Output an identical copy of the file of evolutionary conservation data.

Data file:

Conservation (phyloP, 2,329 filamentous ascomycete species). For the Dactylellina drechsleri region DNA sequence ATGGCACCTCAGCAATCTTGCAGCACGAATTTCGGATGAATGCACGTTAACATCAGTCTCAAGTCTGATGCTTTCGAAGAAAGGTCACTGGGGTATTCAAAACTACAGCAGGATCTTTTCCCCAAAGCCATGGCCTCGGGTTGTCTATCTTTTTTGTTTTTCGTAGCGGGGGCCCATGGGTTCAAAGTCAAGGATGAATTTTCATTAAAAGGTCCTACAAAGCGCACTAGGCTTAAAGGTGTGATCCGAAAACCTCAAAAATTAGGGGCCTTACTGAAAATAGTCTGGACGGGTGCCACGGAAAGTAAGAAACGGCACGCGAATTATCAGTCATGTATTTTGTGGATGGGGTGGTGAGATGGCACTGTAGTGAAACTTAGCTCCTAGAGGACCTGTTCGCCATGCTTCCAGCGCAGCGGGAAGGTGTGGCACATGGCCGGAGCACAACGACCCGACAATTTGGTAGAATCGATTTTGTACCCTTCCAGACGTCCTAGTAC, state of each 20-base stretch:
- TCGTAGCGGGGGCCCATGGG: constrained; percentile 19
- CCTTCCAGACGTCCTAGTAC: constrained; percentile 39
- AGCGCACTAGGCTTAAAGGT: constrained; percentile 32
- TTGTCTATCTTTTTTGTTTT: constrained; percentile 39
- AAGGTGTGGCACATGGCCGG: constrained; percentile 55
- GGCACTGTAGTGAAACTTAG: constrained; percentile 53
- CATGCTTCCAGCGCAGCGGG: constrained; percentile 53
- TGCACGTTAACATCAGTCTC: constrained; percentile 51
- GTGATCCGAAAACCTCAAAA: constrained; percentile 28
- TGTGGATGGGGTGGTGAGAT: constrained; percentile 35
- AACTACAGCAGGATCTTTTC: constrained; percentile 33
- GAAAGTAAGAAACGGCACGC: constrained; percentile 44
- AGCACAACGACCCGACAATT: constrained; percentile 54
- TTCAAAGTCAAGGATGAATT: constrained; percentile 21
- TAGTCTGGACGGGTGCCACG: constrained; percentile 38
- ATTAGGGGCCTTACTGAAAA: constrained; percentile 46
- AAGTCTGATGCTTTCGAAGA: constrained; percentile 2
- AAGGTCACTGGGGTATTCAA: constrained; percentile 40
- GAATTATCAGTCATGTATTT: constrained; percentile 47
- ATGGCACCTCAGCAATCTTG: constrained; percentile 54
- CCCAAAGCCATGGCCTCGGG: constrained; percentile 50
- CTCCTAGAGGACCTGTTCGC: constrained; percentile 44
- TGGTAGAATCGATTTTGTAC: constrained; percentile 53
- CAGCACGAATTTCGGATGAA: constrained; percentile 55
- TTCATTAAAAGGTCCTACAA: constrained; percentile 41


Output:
Conservation (phyloP, 2,329 filamentous ascomycete species). For the Dactylellina drechsleri region DNA sequence ATGGCACCTCAGCAATCTTGCAGCACGAATTTCGGATGAATGCACGTTAACATCAGTCTCAAGTCTGATGCTTTCGAAGAAAGGTCACTGGGGTATTCAAAACTACAGCAGGATCTTTTCCCCAAAGCCATGGCCTCGGGTTGTCTATCTTTTTTGTTTTTCGTAGCGGGGGCCCATGGGTTCAAAGTCAAGGATGAATTTTCATTAAAAGGTCCTACAAAGCGCACTAGGCTTAAAGGTGTGATCCGAAAACCTCAAAAATTAGGGGCCTTACTGAAAATAGTCTGGACGGGTGCCACGGAAAGTAAGAAACGGCACGCGAATTATCAGTCATGTATTTTGTGGATGGGGTGGTGAGATGGCACTGTAGTGAAACTTAGCTCCTAGAGGACCTGTTCGCCATGCTTCCAGCGCAGCGGGAAGGTGTGGCACATGGCCGGAGCACAACGACCCGACAATTTGGTAGAATCGATTTTGTACCCTTCCAGACGTCCTAGTAC, state of each 20-base stretch:
- TCGTAGCGGGGGCCCATGGG: constrained; percentile 19
- CCTTCCAGACGTCCTAGTAC: constrained; percentile 39
- AGCGCACTAGGCTTAAAGGT: constrained; percentile 32
- TTGTCTATCTTTTTTGTTTT: constrained; percentile 39
- AAGGTGTGGCACATGGCCGG: constrained; percentile 55
- GGCACTGTAGTGAAACTTAG: constrained; percentile 53
- CATGCTTCCAGCGCAGCGGG: constrained; percentile 53
- TGCACGTTAACATCAGTCTC: constrained; percentile 51
- GTGATCCGAAAACCTCAAAA: constrained; percentile 28
- TGTGGATGGGGTGGTGAGAT: constrained; percentile 35
- AACTACAGCAGGATCTTTTC: constrained; percentile 33
- GAAAGTAAGAAACGGCACGC: constrained; percentile 44
- AGCACAACGACCCGACAATT: constrained; percentile 54
- TTCAAAGTCAAGGATGAATT: constrained; percentile 21
- TAGTCTGGACGGGTGCCACG: constrained; percentile 38
- ATTAGGGGCCTTACTGAAAA: constrained; percentile 46
- AAGTCTGATGCTTTCGAAGA: constrained; percentile 2
- AAGGTCACTGGGGTATTCAA: constrained; percentile 40
- GAATTATCAGTCATGTATTT: constrained; percentile 47
- ATGGCACCTCAGCAATCTTG: constrained; percentile 54
- CCCAAAGCCATGGCCTCGGG: constrained; percentile 50
- CTCCTAGAGGACCTGTTCGC: constrained; percentile 44
- TGGTAGAATCGATTTTGTAC: constrained; percentile 53
- CAGCACGAATTTCGGATGAA: constrained; percentile 55
- TTCATTAAAAGGTCCTACAA: constrained; percentile 41